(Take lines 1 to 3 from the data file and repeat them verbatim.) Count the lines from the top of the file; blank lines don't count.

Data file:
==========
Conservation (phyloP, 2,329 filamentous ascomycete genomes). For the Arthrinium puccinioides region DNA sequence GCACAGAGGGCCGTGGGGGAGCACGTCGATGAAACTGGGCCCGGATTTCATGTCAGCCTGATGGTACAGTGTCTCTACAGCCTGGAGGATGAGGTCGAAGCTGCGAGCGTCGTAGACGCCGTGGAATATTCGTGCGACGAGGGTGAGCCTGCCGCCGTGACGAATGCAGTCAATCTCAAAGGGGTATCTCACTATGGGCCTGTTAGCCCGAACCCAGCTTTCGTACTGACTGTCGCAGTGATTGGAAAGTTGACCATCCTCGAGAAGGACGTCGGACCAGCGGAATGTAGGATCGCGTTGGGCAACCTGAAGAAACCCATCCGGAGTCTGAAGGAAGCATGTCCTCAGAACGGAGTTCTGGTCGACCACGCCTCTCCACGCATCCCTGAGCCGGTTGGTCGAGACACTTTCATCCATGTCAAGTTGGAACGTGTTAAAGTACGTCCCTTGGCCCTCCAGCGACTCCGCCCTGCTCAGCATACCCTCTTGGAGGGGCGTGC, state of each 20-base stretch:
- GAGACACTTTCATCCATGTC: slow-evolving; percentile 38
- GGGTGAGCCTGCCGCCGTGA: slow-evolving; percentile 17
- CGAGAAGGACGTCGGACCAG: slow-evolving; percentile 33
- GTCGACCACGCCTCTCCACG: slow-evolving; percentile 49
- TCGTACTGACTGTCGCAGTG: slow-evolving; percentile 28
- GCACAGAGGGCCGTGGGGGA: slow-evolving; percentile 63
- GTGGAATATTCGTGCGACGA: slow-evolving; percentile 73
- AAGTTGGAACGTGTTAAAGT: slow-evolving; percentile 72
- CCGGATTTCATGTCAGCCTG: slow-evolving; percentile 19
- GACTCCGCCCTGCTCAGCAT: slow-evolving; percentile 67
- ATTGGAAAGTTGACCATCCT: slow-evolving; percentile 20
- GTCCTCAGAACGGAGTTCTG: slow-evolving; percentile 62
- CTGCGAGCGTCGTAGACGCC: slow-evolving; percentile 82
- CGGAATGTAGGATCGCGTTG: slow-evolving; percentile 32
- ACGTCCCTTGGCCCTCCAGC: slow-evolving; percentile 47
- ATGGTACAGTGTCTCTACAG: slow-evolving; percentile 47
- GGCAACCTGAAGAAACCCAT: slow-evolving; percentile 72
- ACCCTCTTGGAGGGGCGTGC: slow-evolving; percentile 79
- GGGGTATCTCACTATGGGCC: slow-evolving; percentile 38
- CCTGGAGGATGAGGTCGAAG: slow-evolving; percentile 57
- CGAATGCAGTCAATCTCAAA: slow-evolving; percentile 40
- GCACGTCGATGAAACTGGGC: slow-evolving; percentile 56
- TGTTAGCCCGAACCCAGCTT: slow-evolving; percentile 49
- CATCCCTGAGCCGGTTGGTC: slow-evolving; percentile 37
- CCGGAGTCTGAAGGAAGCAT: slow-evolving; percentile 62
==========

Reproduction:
Conservation (phyloP, 2,329 filamentous ascomycete genomes). For the Arthrinium puccinioides region DNA sequence GCACAGAGGGCCGTGGGGGAGCACGTCGATGAAACTGGGCCCGGATTTCATGTCAGCCTGATGGTACAGTGTCTCTACAGCCTGGAGGATGAGGTCGAAGCTGCGAGCGTCGTAGACGCCGTGGAATATTCGTGCGACGAGGGTGAGCCTGCCGCCGTGACGAATGCAGTCAATCTCAAAGGGGTATCTCACTATGGGCCTGTTAGCCCGAACCCAGCTTTCGTACTGACTGTCGCAGTGATTGGAAAGTTGACCATCCTCGAGAAGGACGTCGGACCAGCGGAATGTAGGATCGCGTTGGGCAACCTGAAGAAACCCATCCGGAGTCTGAAGGAAGCATGTCCTCAGAACGGAGTTCTGGTCGACCACGCCTCTCCACGCATCCCTGAGCCGGTTGGTCGAGACACTTTCATCCATGTCAAGTTGGAACGTGTTAAAGTACGTCCCTTGGCCCTCCAGCGACTCCGCCCTGCTCAGCATACCCTCTTGGAGGGGCGTGC, state of each 20-base stretch:
- GAGACACTTTCATCCATGTC: slow-evolving; percentile 38
- GGGTGAGCCTGCCGCCGTGA: slow-evolving; percentile 17